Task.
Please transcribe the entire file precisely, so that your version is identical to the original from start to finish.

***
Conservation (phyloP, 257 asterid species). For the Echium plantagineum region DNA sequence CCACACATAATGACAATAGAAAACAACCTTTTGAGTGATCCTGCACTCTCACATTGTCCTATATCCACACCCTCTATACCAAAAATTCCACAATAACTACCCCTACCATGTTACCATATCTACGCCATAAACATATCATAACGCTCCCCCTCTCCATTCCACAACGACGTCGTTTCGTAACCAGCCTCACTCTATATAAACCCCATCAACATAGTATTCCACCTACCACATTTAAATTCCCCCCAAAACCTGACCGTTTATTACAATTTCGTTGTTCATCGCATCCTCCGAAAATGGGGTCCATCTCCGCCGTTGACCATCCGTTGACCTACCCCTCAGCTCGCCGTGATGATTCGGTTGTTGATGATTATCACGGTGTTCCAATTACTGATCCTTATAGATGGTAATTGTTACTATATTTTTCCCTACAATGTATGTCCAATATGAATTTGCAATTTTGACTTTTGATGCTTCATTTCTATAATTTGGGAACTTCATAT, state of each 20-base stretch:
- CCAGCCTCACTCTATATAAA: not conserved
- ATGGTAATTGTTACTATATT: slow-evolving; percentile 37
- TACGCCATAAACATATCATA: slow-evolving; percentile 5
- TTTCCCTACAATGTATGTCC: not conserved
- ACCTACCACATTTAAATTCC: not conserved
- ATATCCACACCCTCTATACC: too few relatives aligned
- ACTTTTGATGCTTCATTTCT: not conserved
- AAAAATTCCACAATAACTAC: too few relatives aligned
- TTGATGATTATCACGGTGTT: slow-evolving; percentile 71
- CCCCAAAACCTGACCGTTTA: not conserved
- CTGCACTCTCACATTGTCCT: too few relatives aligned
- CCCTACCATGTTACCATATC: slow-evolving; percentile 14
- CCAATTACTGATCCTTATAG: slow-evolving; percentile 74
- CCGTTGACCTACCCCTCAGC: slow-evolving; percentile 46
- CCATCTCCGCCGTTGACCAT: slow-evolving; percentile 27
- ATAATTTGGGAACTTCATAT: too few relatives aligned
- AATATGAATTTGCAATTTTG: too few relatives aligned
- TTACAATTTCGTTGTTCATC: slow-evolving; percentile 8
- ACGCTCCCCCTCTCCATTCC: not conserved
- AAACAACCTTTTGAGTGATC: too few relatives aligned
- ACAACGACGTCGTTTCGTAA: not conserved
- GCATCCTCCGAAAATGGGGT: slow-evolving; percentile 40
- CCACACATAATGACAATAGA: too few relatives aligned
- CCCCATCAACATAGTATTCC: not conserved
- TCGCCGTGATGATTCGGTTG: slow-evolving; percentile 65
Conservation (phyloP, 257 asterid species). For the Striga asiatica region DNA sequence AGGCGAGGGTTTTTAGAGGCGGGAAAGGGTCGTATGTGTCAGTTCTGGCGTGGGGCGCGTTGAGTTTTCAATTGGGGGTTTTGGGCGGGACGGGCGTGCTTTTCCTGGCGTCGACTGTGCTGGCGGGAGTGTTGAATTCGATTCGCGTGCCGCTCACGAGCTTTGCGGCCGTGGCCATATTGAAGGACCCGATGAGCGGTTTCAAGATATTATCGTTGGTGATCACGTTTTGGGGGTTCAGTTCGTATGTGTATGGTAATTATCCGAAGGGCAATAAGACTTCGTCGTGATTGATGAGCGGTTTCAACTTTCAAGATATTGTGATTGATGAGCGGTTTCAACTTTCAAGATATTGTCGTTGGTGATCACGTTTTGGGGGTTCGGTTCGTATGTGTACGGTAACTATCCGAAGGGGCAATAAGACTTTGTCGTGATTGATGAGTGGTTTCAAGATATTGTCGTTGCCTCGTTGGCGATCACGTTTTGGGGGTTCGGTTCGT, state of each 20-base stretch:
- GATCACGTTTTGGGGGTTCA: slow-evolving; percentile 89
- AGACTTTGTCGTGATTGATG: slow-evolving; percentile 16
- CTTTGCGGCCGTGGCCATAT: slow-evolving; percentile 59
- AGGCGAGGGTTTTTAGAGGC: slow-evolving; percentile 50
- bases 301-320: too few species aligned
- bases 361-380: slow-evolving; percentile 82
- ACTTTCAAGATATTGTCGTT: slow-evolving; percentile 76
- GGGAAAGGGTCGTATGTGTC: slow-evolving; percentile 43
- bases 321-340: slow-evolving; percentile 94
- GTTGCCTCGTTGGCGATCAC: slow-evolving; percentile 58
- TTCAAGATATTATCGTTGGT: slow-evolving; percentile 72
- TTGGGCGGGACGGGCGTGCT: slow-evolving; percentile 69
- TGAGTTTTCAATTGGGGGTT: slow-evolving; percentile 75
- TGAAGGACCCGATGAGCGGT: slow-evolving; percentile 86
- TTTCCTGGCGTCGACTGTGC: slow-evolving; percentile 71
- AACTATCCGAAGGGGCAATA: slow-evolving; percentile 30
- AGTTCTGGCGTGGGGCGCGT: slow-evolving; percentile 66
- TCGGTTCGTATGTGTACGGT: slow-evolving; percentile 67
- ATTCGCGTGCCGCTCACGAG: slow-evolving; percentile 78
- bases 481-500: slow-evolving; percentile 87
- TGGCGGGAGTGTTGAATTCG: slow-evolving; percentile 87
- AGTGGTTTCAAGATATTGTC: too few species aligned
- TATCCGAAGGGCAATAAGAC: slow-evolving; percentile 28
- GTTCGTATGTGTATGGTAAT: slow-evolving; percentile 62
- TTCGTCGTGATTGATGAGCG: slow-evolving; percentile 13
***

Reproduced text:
Conservation (phyloP, 257 asterid species). For the Echium plantagineum region DNA sequence CCACACATAATGACAATAGAAAACAACCTTTTGAGTGATCCTGCACTCTCACATTGTCCTATATCCACACCCTCTATACCAAAAATTCCACAATAACTACCCCTACCATGTTACCATATCTACGCCATAAACATATCATAACGCTCCCCCTCTCCATTCCACAACGACGTCGTTTCGTAACCAGCCTCACTCTATATAAACCCCATCAACATAGTATTCCACCTACCACATTTAAATTCCCCCCAAAACCTGACCGTTTATTACAATTTCGTTGTTCATCGCATCCTCCGAAAATGGGGTCCATCTCCGCCGTTGACCATCCGTTGACCTACCCCTCAGCTCGCCGTGATGATTCGGTTGTTGATGATTATCACGGTGTTCCAATTACTGATCCTTATAGATGGTAATTGTTACTATATTTTTCCCTACAATGTATGTCCAATATGAATTTGCAATTTTGACTTTTGATGCTTCATTTCTATAATTTGGGAACTTCATAT, state of each 20-base stretch:
- CCAGCCTCACTCTATATAAA: not conserved
- ATGGTAATTGTTACTATATT: slow-evolving; percentile 37
- TACGCCATAAACATATCATA: slow-evolving; percentile 5
- TTTCCCTACAATGTATGTCC: not conserved
- ACCTACCACATTTAAATTCC: not conserved
- ATATCCACACCCTCTATACC: too few relatives aligned
- ACTTTTGATGCTTCATTTCT: not conserved
- AAAAATTCCACAATAACTAC: too few relatives aligned
- TTGATGATTATCACGGTGTT: slow-evolving; percentile 71
- CCCCAAAACCTGACCGTTTA: not conserved
- CTGCACTCTCACATTGTCCT: too few relatives aligned
- CCCTACCATGTTACCATATC: slow-evolving; percentile 14
- CCAATTACTGATCCTTATAG: slow-evolving; percentile 74
- CCGTTGACCTACCCCTCAGC: slow-evolving; percentile 46
- CCATCTCCGCCGTTGACCAT: slow-evolving; percentile 27
- ATAATTTGGGAACTTCATAT: too few relatives aligned
- AATATGAATTTGCAATTTTG: too few relatives aligned
- TTACAATTTCGTTGTTCATC: slow-evolving; percentile 8
- ACGCTCCCCCTCTCCATTCC: not conserved
- AAACAACCTTTTGAGTGATC: too few relatives aligned
- ACAACGACGTCGTTTCGTAA: not conserved
- GCATCCTCCGAAAATGGGGT: slow-evolving; percentile 40
- CCACACATAATGACAATAGA: too few relatives aligned
- CCCCATCAACATAGTATTCC: not conserved
- TCGCCGTGATGATTCGGTTG: slow-evolving; percentile 65
Conservation (phyloP, 257 asterid species). For the Striga asiatica region DNA sequence AGGCGAGGGTTTTTAGAGGCGGGAAAGGGTCGTATGTGTCAGTTCTGGCGTGGGGCGCGTTGAGTTTTCAATTGGGGGTTTTGGGCGGGACGGGCGTGCTTTTCCTGGCGTCGACTGTGCTGGCGGGAGTGTTGAATTCGATTCGCGTGCCGCTCACGAGCTTTGCGGCCGTGGCCATATTGAAGGACCCGATGAGCGGTTTCAAGATATTATCGTTGGTGATCACGTTTTGGGGGTTCAGTTCGTATGTGTATGGTAATTATCCGAAGGGCAATAAGACTTCGTCGTGATTGATGAGCGGTTTCAACTTTCAAGATATTGTGATTGATGAGCGGTTTCAACTTTCAAGATATTGTCGTTGGTGATCACGTTTTGGGGGTTCGGTTCGTATGTGTACGGTAACTATCCGAAGGGGCAATAAGACTTTGTCGTGATTGATGAGTGGTTTCAAGATATTGTCGTTGCCTCGTTGGCGATCACGTTTTGGGGGTTCGGTTCGT, state of each 20-base stretch:
- GATCACGTTTTGGGGGTTCA: slow-evolving; percentile 89
- AGACTTTGTCGTGATTGATG: slow-evolving; percentile 16
- CTTTGCGGCCGTGGCCATAT: slow-evolving; percentile 59
- AGGCGAGGGTTTTTAGAGGC: slow-evolving; percentile 50
- bases 301-320: too few species aligned
- bases 361-380: slow-evolving; percentile 82
- ACTTTCAAGATATTGTCGTT: slow-evolving; percentile 76
- GGGAAAGGGTCGTATGTGTC: slow-evolving; percentile 43
- bases 321-340: slow-evolving; percentile 94
- GTTGCCTCGTTGGCGATCAC: slow-evolving; percentile 58
- TTCAAGATATTATCGTTGGT: slow-evolving; percentile 72
- TTGGGCGGGACGGGCGTGCT: slow-evolving; percentile 69
- TGAGTTTTCAATTGGGGGTT: slow-evolving; percentile 75
- TGAAGGACCCGATGAGCGGT: slow-evolving; percentile 86
- TTTCCTGGCGTCGACTGTGC: slow-evolving; percentile 71
- AACTATCCGAAGGGGCAATA: slow-evolving; percentile 30
- AGTTCTGGCGTGGGGCGCGT: slow-evolving; percentile 66
- TCGGTTCGTATGTGTACGGT: slow-evolving; percentile 67
- ATTCGCGTGCCGCTCACGAG: slow-evolving; percentile 78
- bases 481-500: slow-evolving; percentile 87
- TGGCGGGAGTGTTGAATTCG: slow-evolving; percentile 87
- AGTGGTTTCAAGATATTGTC: too few species aligned
- TATCCGAAGGGCAATAAGAC: slow-evolving; percentile 28
- GTTCGTATGTGTATGGTAAT: slow-evolving; percentile 62
- TTCGTCGTGATTGATGAGCG: slow-evolving; percentile 13